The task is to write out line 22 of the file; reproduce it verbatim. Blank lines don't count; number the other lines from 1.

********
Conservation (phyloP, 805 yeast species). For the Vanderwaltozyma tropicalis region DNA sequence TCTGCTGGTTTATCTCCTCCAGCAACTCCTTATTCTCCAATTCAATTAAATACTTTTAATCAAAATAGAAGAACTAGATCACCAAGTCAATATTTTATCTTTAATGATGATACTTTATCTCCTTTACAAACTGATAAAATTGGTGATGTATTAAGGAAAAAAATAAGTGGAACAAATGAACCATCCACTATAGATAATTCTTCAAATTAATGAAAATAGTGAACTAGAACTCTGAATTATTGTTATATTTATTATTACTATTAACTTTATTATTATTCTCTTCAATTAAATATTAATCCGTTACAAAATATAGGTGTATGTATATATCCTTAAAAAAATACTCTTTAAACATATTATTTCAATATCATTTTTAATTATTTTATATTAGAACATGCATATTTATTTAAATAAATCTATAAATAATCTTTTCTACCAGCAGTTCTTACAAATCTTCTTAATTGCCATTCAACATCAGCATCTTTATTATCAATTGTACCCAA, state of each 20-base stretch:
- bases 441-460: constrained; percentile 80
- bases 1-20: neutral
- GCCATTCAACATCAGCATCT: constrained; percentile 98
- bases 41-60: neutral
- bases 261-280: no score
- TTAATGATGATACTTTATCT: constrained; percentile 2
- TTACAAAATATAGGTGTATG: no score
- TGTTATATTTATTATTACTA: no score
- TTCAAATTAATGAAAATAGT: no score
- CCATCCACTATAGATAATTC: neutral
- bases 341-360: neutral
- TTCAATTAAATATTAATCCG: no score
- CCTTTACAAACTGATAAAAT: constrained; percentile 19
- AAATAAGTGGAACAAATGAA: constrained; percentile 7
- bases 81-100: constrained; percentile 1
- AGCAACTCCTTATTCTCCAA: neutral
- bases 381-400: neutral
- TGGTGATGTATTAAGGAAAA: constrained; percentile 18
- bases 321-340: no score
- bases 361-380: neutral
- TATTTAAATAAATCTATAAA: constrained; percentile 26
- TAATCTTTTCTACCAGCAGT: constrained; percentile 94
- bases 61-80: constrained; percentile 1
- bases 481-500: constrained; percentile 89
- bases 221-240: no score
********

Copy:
- TATTTAAATAAATCTATAAA: constrained; percentile 26